UNVEILED – Cyber Command Suffers Second Defeat, Dump It

Cyber Command Suffers Second Defeat, Dump It

First Cyber Command Defeat:

http://cryptome.org/0002/uscybercom/uscybercom-defeat.htm

Cyber Command suffered its second defeat with the win of Edward Snowden. The first defeat was won by Bradley Manning. This suggests Cybercom deserves dissolution and a better command instituted, or, best, nothing like it.

The commander for both losses, General Keith Alexander, has to go. And a new, agile Cybercom, if it is to endure, needs to be separated from the venerable, deeply experienced, albeit sclerotic, National Security Agency. Different missions require different enabling legislation, leadership, funding, policy, staffing, training, operation and security.

An effective Cybercom may not be possible within the military culture of tradition, over-staffing, minutely specified military occupation specialty, heirarchical rank, medieval separation of officers from enlisted members, advancement in rank by longevity and favoritism, special training for combat, and further divided between military and civilian — the latter further fragmented between inside civilians and outside contractors with multiple sub-contractors.

The legislation and implementation of this complex traditional, command-driven organization assures it will not be capable of handling the challenges of cyber swarming, rapid evolution of technology and techniques — much of it grown outside established institutions — youthful contempt for authority, national and international disloyalty and disinterest, and most of all, ingrained insurgency.

For this insurgency, outwitting national security establishments is considered to be sport, a game, a test of prowess, bragging rights, and it is winning in cyber space, only periodically, laughingly infrequently, defeated, caputured and imprisoned by use of legacy, lumbering, clumsy, expensive, failure-and-excuse-prone mechanisms, in which legacy leaders like NSA, FBI, CIA, White House and Congress — supported by contractors, lobbyists and donors — can only dissimulate, apologize and promise to do better with more funding and more draconian crack-down on civil liberties.

Cyber Command is a failure — sibling of Department of Homeland Security — a boondoggle, a huge transfer of funds to the cybersecurity (and homeland security) industry from legacy military pork barrels. Thousands of suitably-skilled youngsters — most self-trained by a subversive culture hostile to authority — have been enlisted, hired and contracted to run cyber offensive and defensive operations under the rigidly ranked command of military officers accustomed to obedience and respect of rank.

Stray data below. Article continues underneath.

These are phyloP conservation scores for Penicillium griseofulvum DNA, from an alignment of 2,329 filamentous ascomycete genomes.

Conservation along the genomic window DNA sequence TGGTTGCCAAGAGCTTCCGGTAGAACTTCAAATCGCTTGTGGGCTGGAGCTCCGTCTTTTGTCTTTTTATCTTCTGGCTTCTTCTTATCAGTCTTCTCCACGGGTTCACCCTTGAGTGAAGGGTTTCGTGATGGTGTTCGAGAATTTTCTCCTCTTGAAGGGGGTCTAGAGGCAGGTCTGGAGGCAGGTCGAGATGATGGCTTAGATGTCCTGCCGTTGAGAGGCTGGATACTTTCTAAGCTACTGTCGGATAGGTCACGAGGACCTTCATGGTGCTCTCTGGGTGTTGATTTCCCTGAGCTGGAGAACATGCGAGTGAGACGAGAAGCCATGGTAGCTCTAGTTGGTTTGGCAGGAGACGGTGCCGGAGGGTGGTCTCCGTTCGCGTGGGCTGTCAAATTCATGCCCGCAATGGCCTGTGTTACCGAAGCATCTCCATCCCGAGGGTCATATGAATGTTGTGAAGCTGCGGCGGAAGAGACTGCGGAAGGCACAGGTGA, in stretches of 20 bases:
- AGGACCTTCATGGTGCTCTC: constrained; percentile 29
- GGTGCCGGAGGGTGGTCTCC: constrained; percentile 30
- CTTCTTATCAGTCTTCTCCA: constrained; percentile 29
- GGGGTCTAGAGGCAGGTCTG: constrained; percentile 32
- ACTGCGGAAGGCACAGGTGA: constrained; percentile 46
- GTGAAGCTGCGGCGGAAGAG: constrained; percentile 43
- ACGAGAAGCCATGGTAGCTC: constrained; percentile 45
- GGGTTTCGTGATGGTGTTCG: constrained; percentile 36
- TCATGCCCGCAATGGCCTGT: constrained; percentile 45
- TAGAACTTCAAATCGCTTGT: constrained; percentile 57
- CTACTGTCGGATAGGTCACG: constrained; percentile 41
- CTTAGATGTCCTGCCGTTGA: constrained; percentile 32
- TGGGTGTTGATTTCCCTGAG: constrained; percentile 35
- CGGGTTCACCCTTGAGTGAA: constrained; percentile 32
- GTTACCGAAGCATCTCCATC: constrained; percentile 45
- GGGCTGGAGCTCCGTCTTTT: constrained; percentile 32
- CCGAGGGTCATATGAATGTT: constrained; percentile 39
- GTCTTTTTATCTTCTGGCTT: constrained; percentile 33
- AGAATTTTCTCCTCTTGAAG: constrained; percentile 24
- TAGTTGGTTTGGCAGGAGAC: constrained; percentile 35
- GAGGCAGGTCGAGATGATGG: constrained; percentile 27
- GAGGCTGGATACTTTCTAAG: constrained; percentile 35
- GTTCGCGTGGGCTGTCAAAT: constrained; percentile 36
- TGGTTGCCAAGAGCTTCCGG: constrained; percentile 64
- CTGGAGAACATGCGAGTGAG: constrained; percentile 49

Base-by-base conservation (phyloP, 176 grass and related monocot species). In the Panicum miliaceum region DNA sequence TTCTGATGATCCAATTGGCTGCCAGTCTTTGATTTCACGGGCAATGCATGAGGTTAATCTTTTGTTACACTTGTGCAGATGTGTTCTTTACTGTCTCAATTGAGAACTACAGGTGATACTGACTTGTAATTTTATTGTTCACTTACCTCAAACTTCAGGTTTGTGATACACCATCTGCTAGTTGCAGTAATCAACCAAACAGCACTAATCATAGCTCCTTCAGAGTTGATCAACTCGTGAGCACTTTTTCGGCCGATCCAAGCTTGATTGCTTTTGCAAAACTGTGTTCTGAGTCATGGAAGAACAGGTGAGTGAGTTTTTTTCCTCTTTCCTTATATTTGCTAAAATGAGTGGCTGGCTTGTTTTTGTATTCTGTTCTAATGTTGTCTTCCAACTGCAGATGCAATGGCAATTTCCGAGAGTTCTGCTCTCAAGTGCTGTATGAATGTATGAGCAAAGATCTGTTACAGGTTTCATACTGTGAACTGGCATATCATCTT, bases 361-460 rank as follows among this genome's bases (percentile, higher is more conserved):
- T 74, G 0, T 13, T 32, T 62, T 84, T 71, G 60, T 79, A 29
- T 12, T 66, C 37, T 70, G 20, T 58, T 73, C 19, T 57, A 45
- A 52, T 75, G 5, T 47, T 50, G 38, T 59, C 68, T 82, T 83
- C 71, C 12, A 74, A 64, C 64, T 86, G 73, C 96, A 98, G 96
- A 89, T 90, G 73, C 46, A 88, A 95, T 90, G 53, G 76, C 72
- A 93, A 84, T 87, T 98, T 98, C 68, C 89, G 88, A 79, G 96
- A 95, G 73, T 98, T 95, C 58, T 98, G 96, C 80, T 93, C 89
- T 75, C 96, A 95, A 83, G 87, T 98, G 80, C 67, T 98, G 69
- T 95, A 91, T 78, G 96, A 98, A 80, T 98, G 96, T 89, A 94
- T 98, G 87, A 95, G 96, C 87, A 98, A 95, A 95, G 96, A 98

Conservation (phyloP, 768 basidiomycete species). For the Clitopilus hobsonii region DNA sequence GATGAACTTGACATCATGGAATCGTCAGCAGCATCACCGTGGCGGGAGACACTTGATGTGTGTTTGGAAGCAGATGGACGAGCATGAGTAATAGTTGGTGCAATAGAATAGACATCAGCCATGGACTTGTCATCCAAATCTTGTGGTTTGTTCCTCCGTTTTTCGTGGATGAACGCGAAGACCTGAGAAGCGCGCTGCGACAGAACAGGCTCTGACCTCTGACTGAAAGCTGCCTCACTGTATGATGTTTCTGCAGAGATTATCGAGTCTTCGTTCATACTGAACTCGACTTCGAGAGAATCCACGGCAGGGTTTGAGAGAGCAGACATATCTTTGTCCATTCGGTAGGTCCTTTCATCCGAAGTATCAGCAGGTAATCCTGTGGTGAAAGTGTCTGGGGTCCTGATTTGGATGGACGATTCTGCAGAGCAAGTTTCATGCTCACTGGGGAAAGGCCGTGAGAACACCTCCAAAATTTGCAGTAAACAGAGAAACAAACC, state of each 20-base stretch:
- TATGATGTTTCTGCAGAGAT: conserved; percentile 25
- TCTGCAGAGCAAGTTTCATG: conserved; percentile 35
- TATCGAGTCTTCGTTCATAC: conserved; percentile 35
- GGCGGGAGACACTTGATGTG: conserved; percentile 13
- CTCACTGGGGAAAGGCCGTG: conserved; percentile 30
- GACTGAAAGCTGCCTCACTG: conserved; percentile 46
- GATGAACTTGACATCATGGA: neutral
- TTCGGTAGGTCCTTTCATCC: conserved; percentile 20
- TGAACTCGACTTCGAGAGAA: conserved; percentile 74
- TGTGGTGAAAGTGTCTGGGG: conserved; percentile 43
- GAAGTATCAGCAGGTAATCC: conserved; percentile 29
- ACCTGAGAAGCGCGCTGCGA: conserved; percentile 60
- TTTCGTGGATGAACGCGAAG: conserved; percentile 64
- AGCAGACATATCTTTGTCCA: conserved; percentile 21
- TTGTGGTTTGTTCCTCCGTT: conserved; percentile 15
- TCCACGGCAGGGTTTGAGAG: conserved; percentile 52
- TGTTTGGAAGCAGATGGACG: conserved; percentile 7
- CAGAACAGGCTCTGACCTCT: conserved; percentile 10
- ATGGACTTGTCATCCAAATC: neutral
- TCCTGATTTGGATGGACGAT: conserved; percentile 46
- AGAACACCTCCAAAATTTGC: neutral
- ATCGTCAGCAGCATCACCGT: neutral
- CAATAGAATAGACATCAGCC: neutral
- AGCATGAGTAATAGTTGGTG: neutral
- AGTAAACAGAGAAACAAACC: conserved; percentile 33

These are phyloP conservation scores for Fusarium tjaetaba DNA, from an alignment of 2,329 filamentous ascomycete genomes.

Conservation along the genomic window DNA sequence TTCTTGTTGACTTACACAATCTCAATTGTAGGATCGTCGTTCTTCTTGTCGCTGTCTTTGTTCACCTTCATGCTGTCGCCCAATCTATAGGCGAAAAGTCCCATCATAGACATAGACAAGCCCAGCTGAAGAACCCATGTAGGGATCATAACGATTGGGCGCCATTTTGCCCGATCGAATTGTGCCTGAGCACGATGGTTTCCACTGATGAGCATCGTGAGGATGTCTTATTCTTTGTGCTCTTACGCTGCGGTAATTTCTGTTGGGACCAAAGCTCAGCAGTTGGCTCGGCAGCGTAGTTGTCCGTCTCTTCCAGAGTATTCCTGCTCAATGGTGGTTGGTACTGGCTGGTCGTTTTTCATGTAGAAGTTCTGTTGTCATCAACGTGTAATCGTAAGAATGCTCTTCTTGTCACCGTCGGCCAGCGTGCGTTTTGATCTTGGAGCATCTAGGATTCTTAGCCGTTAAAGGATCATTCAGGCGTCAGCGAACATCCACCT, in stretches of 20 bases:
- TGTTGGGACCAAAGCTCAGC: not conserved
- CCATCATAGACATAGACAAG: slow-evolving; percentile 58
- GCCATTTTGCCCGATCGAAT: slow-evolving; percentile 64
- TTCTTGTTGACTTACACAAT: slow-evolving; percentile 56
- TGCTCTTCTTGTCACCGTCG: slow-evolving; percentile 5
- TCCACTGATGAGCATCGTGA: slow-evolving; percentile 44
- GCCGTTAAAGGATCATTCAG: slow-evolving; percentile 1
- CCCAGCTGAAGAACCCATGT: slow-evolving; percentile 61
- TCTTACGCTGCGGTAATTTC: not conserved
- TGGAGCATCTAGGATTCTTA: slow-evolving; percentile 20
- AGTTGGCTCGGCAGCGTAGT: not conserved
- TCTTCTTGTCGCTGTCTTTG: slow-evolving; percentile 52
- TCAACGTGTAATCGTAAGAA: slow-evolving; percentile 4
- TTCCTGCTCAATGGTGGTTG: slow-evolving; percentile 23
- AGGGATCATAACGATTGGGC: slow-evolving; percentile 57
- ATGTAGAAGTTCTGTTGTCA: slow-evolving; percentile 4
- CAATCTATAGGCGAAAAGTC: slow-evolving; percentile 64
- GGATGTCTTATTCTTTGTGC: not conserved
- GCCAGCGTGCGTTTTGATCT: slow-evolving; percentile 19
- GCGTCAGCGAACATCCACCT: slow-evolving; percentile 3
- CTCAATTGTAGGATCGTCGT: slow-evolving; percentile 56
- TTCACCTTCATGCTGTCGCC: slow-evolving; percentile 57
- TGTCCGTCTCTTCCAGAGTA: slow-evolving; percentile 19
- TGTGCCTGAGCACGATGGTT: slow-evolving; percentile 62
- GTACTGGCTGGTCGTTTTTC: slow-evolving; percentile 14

Cybersecurity contracting — commercial and institutional — is an equally great failure. It too is a boondoggle, spoiled rotten with generous and laxly-overseen funding, often led by ex-military officers and those long accustomed to military grade perquisites, protected by secrecy, back-slapping, insider favoritism, laziness, lack of competition, forgiveness of corruption, shallow and classified IG investigation, all the attributes of its single customer, the national security consortium beloved of governments and autocrats.

No wonder the coddled and well-paid youngsters defy, dance around, ridicule and outrun these balloon-headed officers and liquored-contractors, this is what they have done most of their teenage and adult lives. Their loyalty is to their own culture, open, non-secret, disputatious, daring and fun-filled, most emphatically not venerated-military or rich-contractor grade.

What would a replacement for Cybercom be like? Not military, not commercial, not NGO, then what?

Plenty of cyber initiatives are underway which demonstrate effective alternatives to heirarchical military, commercial and NGO cyber deadwood. They have been created and are run by some of the most brilliant brains and imaginations in the world, agile, cheap, mostly volunteer and leaderless, disputatious, humorous, dismissive of authority of any kind, gov, mil, com, edu, org.

Don’t expect to hire or contract or academicize them. The best of them do not go inside institutions — except to social engineer and disclose the secrets of authoritative corruption.

Examples abound: just read the official demonizations of outsiders spilling insider secrets of gov, mil, com and ngo.

Instead of wasting treasure on dim-witted cybercommands listen to those secret-spilling demons, better understood as angels out-dancing the pinheads.

Advertisements